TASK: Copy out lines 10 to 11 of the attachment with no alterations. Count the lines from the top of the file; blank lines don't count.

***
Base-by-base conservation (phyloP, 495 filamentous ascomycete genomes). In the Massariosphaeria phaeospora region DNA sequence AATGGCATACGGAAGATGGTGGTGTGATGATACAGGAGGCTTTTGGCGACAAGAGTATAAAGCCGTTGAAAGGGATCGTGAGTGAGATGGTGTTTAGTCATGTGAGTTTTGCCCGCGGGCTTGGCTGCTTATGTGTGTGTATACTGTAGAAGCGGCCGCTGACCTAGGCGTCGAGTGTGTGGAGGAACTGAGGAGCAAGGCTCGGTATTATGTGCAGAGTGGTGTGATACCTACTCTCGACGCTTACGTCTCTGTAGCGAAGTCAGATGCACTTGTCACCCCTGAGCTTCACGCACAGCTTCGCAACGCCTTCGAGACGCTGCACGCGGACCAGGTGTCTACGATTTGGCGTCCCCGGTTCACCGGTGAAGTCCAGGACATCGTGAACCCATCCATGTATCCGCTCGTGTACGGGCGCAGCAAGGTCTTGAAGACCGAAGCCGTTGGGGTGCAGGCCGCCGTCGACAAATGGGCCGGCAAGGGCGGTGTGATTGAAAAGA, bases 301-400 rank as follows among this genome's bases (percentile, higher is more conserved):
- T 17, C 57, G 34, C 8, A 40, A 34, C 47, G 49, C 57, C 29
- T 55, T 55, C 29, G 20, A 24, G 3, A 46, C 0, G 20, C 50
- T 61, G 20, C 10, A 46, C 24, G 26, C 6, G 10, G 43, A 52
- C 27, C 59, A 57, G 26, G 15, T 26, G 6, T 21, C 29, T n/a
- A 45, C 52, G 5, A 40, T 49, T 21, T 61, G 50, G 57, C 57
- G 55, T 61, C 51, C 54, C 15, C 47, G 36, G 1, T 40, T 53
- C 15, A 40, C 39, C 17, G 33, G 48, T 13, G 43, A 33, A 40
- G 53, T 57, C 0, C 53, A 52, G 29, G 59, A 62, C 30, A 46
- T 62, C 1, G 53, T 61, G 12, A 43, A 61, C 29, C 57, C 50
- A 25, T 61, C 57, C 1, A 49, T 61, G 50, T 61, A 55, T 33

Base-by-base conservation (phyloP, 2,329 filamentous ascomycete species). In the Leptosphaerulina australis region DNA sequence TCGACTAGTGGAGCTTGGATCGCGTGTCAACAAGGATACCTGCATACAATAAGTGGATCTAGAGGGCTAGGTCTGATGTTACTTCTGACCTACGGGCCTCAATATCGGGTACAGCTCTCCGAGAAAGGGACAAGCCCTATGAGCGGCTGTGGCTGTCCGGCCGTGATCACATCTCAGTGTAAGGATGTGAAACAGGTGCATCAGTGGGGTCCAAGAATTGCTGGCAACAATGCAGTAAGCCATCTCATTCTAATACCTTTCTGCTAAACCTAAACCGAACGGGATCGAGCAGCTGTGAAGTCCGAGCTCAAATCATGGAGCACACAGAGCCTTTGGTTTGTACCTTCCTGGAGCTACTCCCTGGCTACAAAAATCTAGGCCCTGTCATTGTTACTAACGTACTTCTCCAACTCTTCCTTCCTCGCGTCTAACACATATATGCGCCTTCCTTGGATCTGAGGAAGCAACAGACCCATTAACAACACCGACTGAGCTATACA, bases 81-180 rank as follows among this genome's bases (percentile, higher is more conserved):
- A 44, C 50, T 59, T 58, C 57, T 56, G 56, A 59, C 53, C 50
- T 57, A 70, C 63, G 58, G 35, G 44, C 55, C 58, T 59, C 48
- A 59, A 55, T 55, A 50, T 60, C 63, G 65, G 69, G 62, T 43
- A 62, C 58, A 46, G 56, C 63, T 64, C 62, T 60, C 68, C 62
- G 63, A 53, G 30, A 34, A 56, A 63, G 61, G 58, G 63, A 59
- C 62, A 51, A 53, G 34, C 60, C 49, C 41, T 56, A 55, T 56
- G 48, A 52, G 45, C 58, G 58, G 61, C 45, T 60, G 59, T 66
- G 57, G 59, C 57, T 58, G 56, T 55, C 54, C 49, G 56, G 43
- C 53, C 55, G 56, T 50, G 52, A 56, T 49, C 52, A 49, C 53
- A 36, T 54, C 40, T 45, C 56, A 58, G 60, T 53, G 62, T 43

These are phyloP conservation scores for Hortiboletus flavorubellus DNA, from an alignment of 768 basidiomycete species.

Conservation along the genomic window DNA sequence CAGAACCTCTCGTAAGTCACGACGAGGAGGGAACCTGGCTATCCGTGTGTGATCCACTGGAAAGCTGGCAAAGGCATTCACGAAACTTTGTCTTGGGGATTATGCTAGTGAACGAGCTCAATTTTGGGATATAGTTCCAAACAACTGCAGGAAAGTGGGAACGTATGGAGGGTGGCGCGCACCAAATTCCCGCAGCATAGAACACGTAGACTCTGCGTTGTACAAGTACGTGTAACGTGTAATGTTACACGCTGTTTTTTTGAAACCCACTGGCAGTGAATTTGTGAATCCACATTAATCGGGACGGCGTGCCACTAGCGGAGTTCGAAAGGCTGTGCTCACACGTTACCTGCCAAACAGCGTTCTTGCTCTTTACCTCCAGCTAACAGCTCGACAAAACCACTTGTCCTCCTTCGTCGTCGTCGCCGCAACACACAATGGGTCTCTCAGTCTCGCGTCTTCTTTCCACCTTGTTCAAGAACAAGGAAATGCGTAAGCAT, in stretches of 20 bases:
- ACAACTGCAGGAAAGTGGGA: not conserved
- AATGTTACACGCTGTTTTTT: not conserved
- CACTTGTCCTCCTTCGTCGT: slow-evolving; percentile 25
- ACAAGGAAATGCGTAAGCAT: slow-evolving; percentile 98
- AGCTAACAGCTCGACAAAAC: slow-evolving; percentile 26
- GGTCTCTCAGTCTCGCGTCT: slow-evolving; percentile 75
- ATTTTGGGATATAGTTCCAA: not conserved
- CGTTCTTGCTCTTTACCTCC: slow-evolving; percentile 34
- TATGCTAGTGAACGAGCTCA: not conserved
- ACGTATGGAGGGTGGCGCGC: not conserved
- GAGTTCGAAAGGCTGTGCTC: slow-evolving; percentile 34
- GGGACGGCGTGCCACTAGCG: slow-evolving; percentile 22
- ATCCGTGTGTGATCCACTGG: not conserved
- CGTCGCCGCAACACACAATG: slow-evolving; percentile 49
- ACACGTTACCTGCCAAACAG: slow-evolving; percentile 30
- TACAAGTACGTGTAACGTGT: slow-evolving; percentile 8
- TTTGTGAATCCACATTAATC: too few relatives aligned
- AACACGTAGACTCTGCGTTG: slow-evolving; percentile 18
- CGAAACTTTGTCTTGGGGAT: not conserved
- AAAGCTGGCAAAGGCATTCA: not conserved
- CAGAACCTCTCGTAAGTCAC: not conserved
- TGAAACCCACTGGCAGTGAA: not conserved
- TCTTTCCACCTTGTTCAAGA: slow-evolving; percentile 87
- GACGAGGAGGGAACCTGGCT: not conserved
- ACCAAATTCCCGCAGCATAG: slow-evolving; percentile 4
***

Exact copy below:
- T 62, C 1, G 53, T 61, G 12, A 43, A 61, C 29, C 57, C 50
- A 25, T 61, C 57, C 1, A 49, T 61, G 50, T 61, A 55, T 33